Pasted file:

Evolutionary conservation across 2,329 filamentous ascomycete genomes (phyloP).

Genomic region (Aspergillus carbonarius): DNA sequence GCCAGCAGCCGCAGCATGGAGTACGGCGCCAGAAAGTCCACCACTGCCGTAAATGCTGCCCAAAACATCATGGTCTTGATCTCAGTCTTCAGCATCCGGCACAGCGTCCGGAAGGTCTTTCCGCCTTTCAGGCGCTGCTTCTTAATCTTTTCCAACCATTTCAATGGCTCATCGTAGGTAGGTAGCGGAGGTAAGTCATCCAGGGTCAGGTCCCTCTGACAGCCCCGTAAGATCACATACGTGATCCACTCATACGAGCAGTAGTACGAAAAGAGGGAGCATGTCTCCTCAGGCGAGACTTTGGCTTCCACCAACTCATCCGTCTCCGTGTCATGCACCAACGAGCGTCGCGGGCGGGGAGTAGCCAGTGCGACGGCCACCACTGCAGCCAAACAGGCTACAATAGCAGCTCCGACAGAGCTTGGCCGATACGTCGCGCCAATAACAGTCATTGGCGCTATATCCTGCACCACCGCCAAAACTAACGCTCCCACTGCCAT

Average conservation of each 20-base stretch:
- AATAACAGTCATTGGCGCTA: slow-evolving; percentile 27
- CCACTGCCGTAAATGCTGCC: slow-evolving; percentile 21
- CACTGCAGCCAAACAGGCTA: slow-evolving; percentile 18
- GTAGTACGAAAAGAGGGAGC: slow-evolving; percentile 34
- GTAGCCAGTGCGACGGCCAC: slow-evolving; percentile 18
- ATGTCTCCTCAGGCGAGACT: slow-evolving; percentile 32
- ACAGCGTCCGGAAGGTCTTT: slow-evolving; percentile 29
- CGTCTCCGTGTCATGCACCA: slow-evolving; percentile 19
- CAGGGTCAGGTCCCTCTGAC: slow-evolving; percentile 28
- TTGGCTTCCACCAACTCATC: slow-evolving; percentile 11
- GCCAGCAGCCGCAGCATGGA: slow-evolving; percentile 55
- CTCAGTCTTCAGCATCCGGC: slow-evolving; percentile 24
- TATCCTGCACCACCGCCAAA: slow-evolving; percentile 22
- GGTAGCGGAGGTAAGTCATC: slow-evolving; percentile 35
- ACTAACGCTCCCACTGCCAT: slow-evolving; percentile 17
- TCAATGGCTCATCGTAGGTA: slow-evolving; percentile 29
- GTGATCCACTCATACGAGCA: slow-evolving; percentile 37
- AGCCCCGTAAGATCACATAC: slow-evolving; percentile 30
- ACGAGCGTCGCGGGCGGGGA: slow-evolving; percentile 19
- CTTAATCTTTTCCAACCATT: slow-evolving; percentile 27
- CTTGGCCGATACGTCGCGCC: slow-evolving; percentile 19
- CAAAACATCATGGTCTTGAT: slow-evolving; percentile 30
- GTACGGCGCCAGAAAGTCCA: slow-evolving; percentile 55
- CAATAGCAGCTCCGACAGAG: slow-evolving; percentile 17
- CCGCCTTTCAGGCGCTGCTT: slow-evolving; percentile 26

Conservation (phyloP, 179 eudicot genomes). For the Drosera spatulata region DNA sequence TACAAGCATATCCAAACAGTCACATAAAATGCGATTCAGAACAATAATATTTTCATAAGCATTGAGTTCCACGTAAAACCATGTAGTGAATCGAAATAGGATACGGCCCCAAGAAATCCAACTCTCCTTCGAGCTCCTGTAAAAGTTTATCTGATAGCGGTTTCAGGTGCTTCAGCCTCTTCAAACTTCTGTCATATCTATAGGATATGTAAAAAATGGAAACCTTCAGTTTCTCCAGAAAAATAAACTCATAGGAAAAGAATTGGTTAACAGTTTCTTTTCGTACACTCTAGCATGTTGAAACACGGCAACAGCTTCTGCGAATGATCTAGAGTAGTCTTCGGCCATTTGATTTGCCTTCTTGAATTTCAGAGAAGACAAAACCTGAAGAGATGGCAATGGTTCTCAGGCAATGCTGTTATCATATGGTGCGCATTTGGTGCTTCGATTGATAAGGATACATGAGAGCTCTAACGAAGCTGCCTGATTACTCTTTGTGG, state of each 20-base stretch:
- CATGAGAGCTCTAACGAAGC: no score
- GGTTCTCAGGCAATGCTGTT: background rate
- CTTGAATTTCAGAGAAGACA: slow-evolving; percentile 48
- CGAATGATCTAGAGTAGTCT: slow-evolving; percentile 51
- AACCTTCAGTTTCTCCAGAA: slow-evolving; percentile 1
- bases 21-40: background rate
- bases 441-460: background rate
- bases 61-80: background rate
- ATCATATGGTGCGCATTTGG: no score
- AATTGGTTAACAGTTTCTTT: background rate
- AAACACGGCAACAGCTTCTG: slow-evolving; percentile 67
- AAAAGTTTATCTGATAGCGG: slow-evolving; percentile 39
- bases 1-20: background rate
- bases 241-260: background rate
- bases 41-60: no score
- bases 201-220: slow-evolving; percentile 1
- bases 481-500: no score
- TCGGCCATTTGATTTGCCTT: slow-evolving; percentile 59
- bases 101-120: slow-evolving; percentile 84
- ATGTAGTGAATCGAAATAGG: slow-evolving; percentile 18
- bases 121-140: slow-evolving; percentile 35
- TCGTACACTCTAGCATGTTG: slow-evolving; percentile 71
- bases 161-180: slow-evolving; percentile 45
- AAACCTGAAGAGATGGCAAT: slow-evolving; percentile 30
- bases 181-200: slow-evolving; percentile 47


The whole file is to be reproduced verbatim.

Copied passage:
Evolutionary conservation across 2,329 filamentous ascomycete genomes (phyloP).

Genomic region (Aspergillus carbonarius): DNA sequence GCCAGCAGCCGCAGCATGGAGTACGGCGCCAGAAAGTCCACCACTGCCGTAAATGCTGCCCAAAACATCATGGTCTTGATCTCAGTCTTCAGCATCCGGCACAGCGTCCGGAAGGTCTTTCCGCCTTTCAGGCGCTGCTTCTTAATCTTTTCCAACCATTTCAATGGCTCATCGTAGGTAGGTAGCGGAGGTAAGTCATCCAGGGTCAGGTCCCTCTGACAGCCCCGTAAGATCACATACGTGATCCACTCATACGAGCAGTAGTACGAAAAGAGGGAGCATGTCTCCTCAGGCGAGACTTTGGCTTCCACCAACTCATCCGTCTCCGTGTCATGCACCAACGAGCGTCGCGGGCGGGGAGTAGCCAGTGCGACGGCCACCACTGCAGCCAAACAGGCTACAATAGCAGCTCCGACAGAGCTTGGCCGATACGTCGCGCCAATAACAGTCATTGGCGCTATATCCTGCACCACCGCCAAAACTAACGCTCCCACTGCCAT

Average conservation of each 20-base stretch:
- AATAACAGTCATTGGCGCTA: slow-evolving; percentile 27
- CCACTGCCGTAAATGCTGCC: slow-evolving; percentile 21
- CACTGCAGCCAAACAGGCTA: slow-evolving; percentile 18
- GTAGTACGAAAAGAGGGAGC: slow-evolving; percentile 34
- GTAGCCAGTGCGACGGCCAC: slow-evolving; percentile 18
- ATGTCTCCTCAGGCGAGACT: slow-evolving; percentile 32
- ACAGCGTCCGGAAGGTCTTT: slow-evolving; percentile 29
- CGTCTCCGTGTCATGCACCA: slow-evolving; percentile 19
- CAGGGTCAGGTCCCTCTGAC: slow-evolving; percentile 28
- TTGGCTTCCACCAACTCATC: slow-evolving; percentile 11
- GCCAGCAGCCGCAGCATGGA: slow-evolving; percentile 55
- CTCAGTCTTCAGCATCCGGC: slow-evolving; percentile 24
- TATCCTGCACCACCGCCAAA: slow-evolving; percentile 22
- GGTAGCGGAGGTAAGTCATC: slow-evolving; percentile 35
- ACTAACGCTCCCACTGCCAT: slow-evolving; percentile 17
- TCAATGGCTCATCGTAGGTA: slow-evolving; percentile 29
- GTGATCCACTCATACGAGCA: slow-evolving; percentile 37
- AGCCCCGTAAGATCACATAC: slow-evolving; percentile 30
- ACGAGCGTCGCGGGCGGGGA: slow-evolving; percentile 19
- CTTAATCTTTTCCAACCATT: slow-evolving; percentile 27
- CTTGGCCGATACGTCGCGCC: slow-evolving; percentile 19
- CAAAACATCATGGTCTTGAT: slow-evolving; percentile 30
- GTACGGCGCCAGAAAGTCCA: slow-evolving; percentile 55
- CAATAGCAGCTCCGACAGAG: slow-evolving; percentile 17
- CCGCCTTTCAGGCGCTGCTT: slow-evolving; percentile 26

Conservation (phyloP, 179 eudicot genomes). For the Drosera spatulata region DNA sequence TACAAGCATATCCAAACAGTCACATAAAATGCGATTCAGAACAATAATATTTTCATAAGCATTGAGTTCCACGTAAAACCATGTAGTGAATCGAAATAGGATACGGCCCCAAGAAATCCAACTCTCCTTCGAGCTCCTGTAAAAGTTTATCTGATAGCGGTTTCAGGTGCTTCAGCCTCTTCAAACTTCTGTCATATCTATAGGATATGTAAAAAATGGAAACCTTCAGTTTCTCCAGAAAAATAAACTCATAGGAAAAGAATTGGTTAACAGTTTCTTTTCGTACACTCTAGCATGTTGAAACACGGCAACAGCTTCTGCGAATGATCTAGAGTAGTCTTCGGCCATTTGATTTGCCTTCTTGAATTTCAGAGAAGACAAAACCTGAAGAGATGGCAATGGTTCTCAGGCAATGCTGTTATCATATGGTGCGCATTTGGTGCTTCGATTGATAAGGATACATGAGAGCTCTAACGAAGCTGCCTGATTACTCTTTGTGG, state of each 20-base stretch:
- CATGAGAGCTCTAACGAAGC: no score
- GGTTCTCAGGCAATGCTGTT: background rate
- CTTGAATTTCAGAGAAGACA: slow-evolving; percentile 48
- CGAATGATCTAGAGTAGTCT: slow-evolving; percentile 51
- AACCTTCAGTTTCTCCAGAA: slow-evolving; percentile 1
- bases 21-40: background rate
- bases 441-460: background rate
- bases 61-80: background rate
- ATCATATGGTGCGCATTTGG: no score
- AATTGGTTAACAGTTTCTTT: background rate
- AAACACGGCAACAGCTTCTG: slow-evolving; percentile 67
- AAAAGTTTATCTGATAGCGG: slow-evolving; percentile 39
- bases 1-20: background rate
- bases 241-260: background rate
- bases 41-60: no score
- bases 201-220: slow-evolving; percentile 1
- bases 481-500: no score
- TCGGCCATTTGATTTGCCTT: slow-evolving; percentile 59
- bases 101-120: slow-evolving; percentile 84
- ATGTAGTGAATCGAAATAGG: slow-evolving; percentile 18
- bases 121-140: slow-evolving; percentile 35
- TCGTACACTCTAGCATGTTG: slow-evolving; percentile 71
- bases 161-180: slow-evolving; percentile 45
- AAACCTGAAGAGATGGCAAT: slow-evolving; percentile 30
- bases 181-200: slow-evolving; percentile 47